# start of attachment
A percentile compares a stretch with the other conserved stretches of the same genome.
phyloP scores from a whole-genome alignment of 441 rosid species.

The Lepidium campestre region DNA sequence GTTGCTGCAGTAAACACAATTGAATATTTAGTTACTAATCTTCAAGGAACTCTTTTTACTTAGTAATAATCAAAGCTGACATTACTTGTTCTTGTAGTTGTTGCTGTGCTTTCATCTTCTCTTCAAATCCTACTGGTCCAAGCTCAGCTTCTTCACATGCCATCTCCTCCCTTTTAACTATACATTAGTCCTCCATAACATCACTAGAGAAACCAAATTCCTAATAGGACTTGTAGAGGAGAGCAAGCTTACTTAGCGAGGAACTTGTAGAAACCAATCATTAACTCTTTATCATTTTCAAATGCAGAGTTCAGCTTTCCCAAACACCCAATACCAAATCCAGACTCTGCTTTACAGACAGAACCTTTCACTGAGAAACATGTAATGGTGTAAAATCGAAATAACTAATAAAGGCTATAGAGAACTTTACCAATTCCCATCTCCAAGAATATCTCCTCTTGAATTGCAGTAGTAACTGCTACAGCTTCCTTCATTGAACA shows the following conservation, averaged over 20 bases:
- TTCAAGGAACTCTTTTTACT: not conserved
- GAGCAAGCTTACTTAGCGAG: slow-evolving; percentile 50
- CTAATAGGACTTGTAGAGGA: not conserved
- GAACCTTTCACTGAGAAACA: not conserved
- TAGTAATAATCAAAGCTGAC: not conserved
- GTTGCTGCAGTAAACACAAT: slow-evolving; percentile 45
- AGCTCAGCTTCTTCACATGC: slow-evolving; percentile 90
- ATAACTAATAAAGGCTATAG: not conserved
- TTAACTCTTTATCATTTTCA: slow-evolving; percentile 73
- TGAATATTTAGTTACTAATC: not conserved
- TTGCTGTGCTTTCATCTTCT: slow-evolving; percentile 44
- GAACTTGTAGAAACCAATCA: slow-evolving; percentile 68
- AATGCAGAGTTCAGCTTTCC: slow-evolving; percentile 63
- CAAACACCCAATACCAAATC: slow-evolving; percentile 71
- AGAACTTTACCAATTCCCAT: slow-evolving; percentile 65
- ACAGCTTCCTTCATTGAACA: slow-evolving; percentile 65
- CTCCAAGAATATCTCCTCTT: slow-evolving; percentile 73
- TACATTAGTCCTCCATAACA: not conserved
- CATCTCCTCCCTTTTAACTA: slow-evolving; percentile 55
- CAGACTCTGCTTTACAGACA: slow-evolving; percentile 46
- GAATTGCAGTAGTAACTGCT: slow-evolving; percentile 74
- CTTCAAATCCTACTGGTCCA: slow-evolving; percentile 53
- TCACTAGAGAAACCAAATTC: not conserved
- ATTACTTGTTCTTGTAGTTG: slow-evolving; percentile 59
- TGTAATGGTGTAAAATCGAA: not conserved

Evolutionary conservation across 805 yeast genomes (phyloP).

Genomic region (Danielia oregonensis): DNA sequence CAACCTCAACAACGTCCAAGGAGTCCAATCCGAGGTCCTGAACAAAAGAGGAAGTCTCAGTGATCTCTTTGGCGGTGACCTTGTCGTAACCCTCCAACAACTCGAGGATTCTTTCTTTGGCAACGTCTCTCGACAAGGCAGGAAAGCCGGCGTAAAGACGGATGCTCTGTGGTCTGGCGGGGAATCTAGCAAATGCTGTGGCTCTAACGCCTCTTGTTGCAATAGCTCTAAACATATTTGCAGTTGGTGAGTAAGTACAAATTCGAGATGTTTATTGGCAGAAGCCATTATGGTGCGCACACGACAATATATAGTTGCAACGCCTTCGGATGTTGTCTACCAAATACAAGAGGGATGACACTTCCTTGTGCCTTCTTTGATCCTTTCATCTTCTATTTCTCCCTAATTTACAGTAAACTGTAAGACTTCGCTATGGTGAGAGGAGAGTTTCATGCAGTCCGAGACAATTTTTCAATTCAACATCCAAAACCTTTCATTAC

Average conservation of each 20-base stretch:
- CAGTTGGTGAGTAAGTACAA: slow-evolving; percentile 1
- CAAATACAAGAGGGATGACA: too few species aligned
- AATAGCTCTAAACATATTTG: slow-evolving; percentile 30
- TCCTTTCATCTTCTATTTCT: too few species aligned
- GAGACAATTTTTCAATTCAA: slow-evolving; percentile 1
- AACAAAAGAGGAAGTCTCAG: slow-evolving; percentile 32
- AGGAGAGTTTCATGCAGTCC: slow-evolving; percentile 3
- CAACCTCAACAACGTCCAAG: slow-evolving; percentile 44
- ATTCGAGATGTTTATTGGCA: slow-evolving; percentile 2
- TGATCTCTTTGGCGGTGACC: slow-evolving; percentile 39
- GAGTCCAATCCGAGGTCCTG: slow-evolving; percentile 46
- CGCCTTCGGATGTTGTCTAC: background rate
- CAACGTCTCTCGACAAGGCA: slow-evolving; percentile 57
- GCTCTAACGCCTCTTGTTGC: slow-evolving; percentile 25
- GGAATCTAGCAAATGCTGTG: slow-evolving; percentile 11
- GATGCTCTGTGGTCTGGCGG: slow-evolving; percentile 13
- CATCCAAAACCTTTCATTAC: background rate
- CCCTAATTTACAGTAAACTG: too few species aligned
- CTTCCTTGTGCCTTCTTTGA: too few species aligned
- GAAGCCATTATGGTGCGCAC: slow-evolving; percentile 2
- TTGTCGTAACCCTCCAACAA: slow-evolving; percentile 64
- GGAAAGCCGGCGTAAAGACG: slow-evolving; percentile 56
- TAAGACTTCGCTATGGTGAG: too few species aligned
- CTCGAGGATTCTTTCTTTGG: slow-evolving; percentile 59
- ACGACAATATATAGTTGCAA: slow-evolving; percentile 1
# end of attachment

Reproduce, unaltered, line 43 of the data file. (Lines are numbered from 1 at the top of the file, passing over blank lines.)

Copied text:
- CGCCTTCGGATGTTGTCTAC: background rate